"Stuff" Happens --- A little OT, but why "Little Things Mean A Lot"greenspun.com : LUSENET : TimeBomb 2000 (Y2000) : One Thread
One of the major arguments against Y2K is that "Yes, ther may be glitches --- but they won't really mess up the system."
Tell it to the Air Force:
03:45 AM ET 05/01/99
Another Air Force Satellite Fails
Another Air Force Satellite Fails By MARCIA DUNN= AP Aerospace Writer= CAPE CANAVERAL, Fla. (AP) _ A military communication satellite was stuck in an orbit thousands of miles too low today following the third failed mission in a row for the Air Force's premier rocket. The fiascoes have cost taxpayers $3 billion. ``When we have three failures in a row of any system ... something is not right,'' said Brig. Gen. Randy Starbuck, who is in charge of Cape Canaveral Air Station. The $800 million Milstar satellite never made it to its intended 22,300-mile-high perch Friday. Instead, it circled Earth in a lonely, lopsided orbit that reached no more than 3,100 miles high. Air Force officials said they're not sure what went wrong. The preliminary indication was that the Titan IV rocket did its job during the first several minutes of the launch, but that the upper stage needed to propel the satellite higher did not fire properly. ``Quite frankly, we do not know and we're not going to speculate,'' Starbuck said Friday night. Air Force controllers will try to boost the satellite using on-board fuel and thrusters. A different type of upper-stage motor malfunctioned three weeks ago, leaving a missile-warning satellite in a useless orbit following its launch aboard a Titan IV. And last August, a Titan IV rocket and the spy satellite on board were destroyed in a midair explosion less than a minute into the flight. Starbuck said there appears to be no similarities among the three failures. ``But we will continue to look for those and if there is one, we'll find that,'' he said. The Air Force will not launch any rockets until the problem is understood, Starbuck said. Boeing already has delayed the launch of its new Delta III rocket from Sunday to Tuesday _ or possibly later _ so engineers can make sure there are no links with the latest Titan IV trouble. It's been decades since the same kind of rocket failed three times in a row. The Titan IV, the nation's most powerful unmanned rocket, has been flying since 1989. The Defense Department's newest Milstar satellite was to have joined two less sophisticated Milstars already in orbit. In all, the Air Force planned six such satellites to provide secure, jam-proof communication between U.S. military commanders and troops in the field. Air Force officials stressed that Friday's mishap will not hamper military communication or national security. The Milstar program was criticized by the General Accounting Office last fall as outdated and inefficient. The satellites were conceived during the Cold War and designed to withstand the radiation from a nuclear blast. Lockheed Martin Corp. built the satellite as well as the Titan IV rock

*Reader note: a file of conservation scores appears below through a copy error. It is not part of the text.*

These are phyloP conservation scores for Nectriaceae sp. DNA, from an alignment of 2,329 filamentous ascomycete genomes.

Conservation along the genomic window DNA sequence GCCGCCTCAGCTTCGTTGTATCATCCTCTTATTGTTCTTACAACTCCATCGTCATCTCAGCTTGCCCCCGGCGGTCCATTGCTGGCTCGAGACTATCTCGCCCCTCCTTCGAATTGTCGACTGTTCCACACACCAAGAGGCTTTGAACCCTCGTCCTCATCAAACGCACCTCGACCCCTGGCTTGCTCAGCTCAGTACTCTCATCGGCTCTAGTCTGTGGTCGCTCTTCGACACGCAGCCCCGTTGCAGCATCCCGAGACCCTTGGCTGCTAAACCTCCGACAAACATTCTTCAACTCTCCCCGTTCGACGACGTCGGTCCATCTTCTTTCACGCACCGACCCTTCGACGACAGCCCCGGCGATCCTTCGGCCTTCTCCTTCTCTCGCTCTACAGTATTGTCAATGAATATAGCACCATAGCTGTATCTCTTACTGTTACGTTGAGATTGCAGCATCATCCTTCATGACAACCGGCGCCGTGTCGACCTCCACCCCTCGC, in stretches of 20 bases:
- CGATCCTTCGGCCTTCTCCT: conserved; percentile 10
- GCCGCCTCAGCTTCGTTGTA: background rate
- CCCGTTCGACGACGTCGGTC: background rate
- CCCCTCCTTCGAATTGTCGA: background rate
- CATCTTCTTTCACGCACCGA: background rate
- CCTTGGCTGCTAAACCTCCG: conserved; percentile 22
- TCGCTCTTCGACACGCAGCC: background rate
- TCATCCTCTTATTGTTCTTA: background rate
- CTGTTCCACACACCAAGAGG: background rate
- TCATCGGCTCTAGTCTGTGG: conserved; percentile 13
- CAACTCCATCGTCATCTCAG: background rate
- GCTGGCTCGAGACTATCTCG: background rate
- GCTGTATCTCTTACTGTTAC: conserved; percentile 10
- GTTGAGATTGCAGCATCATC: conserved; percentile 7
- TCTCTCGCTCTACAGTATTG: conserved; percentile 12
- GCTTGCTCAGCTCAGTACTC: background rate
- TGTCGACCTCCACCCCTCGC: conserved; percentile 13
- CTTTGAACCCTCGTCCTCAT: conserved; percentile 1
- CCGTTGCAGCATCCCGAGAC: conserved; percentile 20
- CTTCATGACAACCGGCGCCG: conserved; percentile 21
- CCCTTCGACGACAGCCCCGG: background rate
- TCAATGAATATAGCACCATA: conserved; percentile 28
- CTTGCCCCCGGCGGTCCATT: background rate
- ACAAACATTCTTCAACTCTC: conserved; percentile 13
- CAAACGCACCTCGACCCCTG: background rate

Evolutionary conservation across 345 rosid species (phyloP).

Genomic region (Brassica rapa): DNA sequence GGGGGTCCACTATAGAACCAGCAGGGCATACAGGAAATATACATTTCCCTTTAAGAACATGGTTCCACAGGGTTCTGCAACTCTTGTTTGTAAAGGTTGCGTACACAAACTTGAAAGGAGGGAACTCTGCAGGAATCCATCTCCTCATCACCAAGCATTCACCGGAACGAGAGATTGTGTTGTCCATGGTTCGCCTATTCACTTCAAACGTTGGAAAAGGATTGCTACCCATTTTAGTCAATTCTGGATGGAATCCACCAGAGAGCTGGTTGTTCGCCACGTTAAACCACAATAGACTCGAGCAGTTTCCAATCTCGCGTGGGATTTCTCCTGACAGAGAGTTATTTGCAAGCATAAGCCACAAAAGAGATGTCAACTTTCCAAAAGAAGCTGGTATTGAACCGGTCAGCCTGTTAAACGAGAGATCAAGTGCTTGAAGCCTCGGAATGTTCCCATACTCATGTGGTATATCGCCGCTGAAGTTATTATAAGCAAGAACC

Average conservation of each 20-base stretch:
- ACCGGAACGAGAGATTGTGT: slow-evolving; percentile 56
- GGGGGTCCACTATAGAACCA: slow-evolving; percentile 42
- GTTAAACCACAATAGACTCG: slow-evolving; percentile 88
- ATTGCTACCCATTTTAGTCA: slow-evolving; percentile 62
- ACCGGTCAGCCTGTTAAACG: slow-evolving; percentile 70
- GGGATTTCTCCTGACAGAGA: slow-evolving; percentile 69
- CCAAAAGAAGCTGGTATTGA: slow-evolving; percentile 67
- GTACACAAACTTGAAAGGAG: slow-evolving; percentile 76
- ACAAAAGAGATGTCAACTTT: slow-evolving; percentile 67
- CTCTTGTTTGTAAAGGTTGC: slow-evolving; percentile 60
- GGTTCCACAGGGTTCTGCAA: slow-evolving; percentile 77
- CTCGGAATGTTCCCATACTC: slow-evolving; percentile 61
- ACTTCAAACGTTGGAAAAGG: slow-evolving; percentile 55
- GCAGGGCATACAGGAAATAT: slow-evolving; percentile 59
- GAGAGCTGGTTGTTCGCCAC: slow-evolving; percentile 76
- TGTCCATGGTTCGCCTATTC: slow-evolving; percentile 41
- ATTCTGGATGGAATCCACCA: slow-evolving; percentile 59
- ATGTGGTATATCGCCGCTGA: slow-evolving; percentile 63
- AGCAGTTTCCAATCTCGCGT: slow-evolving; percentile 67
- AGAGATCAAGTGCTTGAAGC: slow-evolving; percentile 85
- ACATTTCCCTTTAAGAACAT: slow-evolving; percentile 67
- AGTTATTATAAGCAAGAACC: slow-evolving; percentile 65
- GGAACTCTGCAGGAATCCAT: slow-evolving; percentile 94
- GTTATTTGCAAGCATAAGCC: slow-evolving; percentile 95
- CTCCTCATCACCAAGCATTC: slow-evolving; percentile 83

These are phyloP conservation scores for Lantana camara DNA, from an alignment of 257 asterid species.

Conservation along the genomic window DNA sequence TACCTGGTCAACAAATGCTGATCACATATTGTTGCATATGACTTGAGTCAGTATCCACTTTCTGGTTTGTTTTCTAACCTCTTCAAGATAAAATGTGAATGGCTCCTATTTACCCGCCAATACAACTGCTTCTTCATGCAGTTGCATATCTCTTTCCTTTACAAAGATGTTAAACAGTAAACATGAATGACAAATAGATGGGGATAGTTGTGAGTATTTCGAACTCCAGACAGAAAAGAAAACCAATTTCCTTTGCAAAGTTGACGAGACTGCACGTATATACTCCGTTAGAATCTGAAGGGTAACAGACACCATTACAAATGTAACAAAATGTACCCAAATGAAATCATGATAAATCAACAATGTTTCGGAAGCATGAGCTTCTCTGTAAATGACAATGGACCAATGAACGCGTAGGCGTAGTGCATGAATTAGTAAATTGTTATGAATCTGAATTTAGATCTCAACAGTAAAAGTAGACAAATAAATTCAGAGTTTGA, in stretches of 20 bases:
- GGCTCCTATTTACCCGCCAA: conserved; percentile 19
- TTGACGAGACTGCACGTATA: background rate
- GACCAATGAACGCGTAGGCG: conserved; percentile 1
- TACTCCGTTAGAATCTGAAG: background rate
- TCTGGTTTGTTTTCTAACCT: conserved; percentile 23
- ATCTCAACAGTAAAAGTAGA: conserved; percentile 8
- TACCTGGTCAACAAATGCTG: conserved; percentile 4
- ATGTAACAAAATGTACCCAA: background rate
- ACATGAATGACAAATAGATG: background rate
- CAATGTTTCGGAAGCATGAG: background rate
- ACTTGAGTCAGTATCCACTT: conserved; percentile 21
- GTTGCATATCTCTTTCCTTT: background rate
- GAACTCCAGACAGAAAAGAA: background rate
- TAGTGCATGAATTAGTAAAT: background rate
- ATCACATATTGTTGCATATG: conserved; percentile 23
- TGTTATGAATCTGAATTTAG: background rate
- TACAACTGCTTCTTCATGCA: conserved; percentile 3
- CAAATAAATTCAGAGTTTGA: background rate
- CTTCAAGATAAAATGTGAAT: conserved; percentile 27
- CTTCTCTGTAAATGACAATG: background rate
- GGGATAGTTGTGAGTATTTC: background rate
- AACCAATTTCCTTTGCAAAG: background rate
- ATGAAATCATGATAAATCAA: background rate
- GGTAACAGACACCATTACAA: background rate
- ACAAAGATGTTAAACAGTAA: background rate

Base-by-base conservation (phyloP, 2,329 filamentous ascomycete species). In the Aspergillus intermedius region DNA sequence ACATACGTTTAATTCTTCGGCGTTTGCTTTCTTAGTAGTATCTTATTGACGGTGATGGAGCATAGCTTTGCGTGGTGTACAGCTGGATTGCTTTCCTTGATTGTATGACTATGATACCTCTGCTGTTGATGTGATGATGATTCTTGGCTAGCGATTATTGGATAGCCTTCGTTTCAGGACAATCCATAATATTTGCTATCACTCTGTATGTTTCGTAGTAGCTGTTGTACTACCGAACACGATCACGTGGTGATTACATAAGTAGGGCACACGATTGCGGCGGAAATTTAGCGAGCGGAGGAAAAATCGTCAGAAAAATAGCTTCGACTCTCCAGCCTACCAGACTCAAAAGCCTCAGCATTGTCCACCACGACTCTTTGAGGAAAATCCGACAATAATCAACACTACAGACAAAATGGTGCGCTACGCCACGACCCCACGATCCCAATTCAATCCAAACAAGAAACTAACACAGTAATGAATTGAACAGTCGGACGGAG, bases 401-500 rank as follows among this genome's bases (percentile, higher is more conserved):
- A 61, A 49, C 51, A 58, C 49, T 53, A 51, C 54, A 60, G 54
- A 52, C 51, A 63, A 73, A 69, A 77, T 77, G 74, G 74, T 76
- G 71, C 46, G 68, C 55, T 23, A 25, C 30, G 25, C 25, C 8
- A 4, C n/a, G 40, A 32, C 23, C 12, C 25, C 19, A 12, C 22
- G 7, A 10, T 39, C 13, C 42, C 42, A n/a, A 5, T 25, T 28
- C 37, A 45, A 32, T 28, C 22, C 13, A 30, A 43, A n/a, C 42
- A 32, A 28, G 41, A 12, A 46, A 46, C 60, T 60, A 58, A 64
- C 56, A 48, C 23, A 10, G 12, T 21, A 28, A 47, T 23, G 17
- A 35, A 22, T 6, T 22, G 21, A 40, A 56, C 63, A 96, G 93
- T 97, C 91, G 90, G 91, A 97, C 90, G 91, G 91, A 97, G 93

-- Jon Johnson (email@example.com), May 03, 1999